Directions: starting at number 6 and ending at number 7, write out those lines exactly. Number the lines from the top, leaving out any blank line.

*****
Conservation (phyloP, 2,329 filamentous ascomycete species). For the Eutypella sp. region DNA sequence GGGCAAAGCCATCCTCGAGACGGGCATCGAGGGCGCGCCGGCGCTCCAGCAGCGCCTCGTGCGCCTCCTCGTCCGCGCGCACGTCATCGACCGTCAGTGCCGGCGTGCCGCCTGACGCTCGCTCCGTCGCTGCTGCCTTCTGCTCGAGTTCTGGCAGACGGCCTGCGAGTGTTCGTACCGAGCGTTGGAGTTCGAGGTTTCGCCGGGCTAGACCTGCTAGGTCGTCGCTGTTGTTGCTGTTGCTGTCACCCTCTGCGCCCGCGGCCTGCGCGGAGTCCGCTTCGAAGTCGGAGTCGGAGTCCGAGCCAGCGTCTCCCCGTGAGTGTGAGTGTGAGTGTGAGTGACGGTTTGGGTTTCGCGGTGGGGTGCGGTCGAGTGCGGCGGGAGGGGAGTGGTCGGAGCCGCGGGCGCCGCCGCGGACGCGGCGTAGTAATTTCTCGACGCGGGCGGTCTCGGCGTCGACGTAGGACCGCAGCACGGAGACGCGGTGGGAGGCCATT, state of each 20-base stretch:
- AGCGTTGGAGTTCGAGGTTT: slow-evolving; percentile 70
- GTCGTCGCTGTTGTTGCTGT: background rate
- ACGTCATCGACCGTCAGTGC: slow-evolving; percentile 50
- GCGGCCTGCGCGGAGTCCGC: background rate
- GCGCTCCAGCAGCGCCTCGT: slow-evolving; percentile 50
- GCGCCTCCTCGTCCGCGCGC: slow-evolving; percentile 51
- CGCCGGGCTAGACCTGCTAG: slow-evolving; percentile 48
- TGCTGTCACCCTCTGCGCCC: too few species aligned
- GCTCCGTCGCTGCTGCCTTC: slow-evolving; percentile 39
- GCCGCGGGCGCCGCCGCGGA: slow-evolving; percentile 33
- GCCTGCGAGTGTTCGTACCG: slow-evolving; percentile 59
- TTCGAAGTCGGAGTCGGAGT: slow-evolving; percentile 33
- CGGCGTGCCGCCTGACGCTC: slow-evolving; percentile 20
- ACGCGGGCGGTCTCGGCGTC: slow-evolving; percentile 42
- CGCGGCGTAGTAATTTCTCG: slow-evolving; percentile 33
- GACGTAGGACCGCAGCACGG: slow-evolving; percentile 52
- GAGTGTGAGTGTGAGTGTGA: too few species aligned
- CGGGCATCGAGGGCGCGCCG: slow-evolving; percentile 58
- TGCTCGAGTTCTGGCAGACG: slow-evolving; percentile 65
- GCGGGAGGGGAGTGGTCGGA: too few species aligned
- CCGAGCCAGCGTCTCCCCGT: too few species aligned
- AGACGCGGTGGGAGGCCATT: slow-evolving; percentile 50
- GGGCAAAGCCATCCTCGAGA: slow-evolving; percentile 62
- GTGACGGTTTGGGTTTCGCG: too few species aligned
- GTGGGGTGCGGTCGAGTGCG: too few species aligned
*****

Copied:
- GCGCTCCAGCAGCGCCTCGT: slow-evolving; percentile 50
- GCGCCTCCTCGTCCGCGCGC: slow-evolving; percentile 51